Throughout the customer lifecycle, there are many defining moments. However, few would argue that one of the more critical moments of truth is during that all-important implementation phase. This is where customers can experience a lot of pain and frustration because expectations and promises are not met, hindering your ability to recognize revenue quickly.
But not all companies fall short at onboarding new customers. Those that have mastered the implementation experience, thereby helping customers achieve time-to-value, are often showered with praise and a high Net Promoter Score. Here’s a small roundup of the positive feedback we’ve captured on behalf of our clients:
- The implementation team was very knowledgeable and always well prepared.
- The implementation was very smooth compared with prior experience dealing with third-party software service providers.
- They were very flexible to accommodate our short timeline for implementation.
- There is a swift flow of information between the sales and implementation team. The team members are on top of their product and maximize the needs of their clients.
- We have set a target implementation date, which was even met earlier than expected thanks to the team’s follow-up and good preparation.
What company wouldn’t want to receive this positive feedback? Unfortunately, comments like this are not always the case, even with the most customer-centric companies.
When Bad Implementations Happen to Good Companies
No company sets out to provide a poor onboarding experience. So why then do companies struggle to get high remarks after the customer onboarding process is completed? Sometimes an overly complicated process gets in the way, slowing down the time to complete onboarding. Or maybe Sales overpromised and now your product doesn’t perform as the customer expected. There could even be hiccups with support and training.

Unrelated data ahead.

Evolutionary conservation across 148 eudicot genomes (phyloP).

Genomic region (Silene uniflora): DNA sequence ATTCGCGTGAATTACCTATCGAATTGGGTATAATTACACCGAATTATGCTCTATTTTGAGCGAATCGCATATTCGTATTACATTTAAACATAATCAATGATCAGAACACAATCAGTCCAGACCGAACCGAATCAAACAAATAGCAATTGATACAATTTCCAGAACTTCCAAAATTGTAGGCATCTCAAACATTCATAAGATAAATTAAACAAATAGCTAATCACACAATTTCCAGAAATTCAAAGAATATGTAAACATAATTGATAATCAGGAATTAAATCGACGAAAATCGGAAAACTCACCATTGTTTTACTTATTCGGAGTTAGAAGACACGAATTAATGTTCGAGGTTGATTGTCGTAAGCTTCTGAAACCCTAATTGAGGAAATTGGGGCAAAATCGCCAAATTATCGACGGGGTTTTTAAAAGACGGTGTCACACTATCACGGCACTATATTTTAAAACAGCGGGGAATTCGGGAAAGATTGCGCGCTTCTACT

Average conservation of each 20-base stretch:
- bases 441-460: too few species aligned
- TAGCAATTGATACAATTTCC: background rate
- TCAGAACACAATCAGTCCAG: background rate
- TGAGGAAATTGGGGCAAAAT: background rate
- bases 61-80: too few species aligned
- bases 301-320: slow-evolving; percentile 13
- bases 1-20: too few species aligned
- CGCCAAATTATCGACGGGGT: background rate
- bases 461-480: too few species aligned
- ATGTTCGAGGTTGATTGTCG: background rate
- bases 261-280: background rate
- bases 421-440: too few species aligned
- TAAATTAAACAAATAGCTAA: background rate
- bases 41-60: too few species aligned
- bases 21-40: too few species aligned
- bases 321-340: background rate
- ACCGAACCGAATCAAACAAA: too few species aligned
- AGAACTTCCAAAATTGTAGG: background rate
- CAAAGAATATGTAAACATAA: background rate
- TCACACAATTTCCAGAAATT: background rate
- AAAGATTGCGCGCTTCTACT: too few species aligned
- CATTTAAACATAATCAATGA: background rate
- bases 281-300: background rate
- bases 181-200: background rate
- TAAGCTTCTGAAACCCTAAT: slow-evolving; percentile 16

Here’s some tough criticism we’ve uncovered for our clients:
- The company is great with sales but implementation was more complicated than it needed to be, and post-launch customer service is weak.
- The process was not as seamless as we were promised. We were given limited training prior to going live. Any time there was an issue we had to open a support case, which I often had to follow up days after opening it to get the issue resolved.
Whatever the frustration is for your customers, it’s important to have visibility into the engagement and a process in place to assess satisfaction during this important stage of the customer lifecycle. Comments like those shared above should be reviewed and acted upon quickly. This is even more important when themes emerge that warrant a review of your implementation processes.
How do you Measure Customer Onboarding Effectiveness?
What is the secret to providing a successful onboarding experience? One recommendation is to invest in an implementation management platform. We think our friends at Baton have a great tool for managing implementation projects and giving all relevant stakeholders line-of-sight visibility into all onboarding activities. In fact, we’re so impressed with their platform, we’ve referred several of our clients to them.
Whether or not you use a software tool, an implementation survey or interview program (either post onboarding or throughout each implementation phase) is a powerful way to understand customer sentiment about this phase of the engagement.
The key ingredient however is to socialize this insight across the organization. If your implementation management platform is constantly alerting you to missed deadlines, talk with your support team. If your survey uncovers misalignment between sales and product, schedule a training session. To avoid letting customers down at this crucial stage, everyone needs to work together to create a consistent experience and an accurate message.
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